2003

The Shakespeare Conference: SHK 14.0960  Friday, 16 May 2003

From:           Steve Roth <This email address is being protected from spambots. You need JavaScript enabled to view it.>
Date:           Thursday, 15 May 2003 07:10:21 -0700
Subject: 14.0904 Re: Hirsh and "To Be"
Comment:        Re: SHK 14.0904 Re: Hirsh and "To Be"

Brian Willis <This email address is being protected from spambots. You need JavaScript enabled to view it.> writes,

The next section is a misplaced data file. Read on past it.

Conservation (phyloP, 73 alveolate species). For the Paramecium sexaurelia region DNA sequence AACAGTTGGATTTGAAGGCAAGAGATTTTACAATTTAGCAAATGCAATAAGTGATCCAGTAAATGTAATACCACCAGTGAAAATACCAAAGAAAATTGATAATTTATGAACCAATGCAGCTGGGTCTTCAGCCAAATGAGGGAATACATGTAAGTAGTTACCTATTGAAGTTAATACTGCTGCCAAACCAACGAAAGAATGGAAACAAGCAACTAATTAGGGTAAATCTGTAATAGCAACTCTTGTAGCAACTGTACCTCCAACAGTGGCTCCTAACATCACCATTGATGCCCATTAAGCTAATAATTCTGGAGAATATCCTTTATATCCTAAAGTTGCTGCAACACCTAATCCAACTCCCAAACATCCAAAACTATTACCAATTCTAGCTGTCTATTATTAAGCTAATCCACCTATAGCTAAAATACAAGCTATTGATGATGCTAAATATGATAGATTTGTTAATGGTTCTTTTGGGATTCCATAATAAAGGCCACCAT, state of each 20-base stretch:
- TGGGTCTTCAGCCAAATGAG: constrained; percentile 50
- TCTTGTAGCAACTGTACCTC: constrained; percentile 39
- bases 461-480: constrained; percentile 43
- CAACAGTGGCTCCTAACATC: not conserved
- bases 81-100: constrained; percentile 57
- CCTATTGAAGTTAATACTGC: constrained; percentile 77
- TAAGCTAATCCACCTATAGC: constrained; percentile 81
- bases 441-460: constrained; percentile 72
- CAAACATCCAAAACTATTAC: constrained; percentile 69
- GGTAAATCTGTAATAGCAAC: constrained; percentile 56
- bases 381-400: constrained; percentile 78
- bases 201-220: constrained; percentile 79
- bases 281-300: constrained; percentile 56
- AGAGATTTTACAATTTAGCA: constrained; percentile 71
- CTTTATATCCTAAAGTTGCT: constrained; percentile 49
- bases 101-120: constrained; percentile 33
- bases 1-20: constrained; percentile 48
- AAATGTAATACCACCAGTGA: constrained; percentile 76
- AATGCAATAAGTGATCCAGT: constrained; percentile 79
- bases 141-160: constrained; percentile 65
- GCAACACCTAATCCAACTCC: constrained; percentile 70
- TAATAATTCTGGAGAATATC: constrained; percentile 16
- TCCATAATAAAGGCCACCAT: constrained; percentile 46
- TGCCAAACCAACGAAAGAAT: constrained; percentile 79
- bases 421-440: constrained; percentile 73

>But one thing Hamlet does do when he is misleading characters in the
>play is to speak in prose. He speaks "To be" in verse and then switches
>to prose for Ophelia, whom he explicitly does not trust from the
>beginning of this scene. It's an interesting take on the speech but that
>switch from verse to prose sticks in my mind when thinking of III.i.

The point Hirsh makes (and demonstrates quite convincingly) is that in
"To be..." Hamlet uses the utterly traditional form of the Elizabethan
set-speech for duplicitous purposes. Your point is well-taken, but read
Hirsh and see what you think.

Steve
http://princehamlet.com

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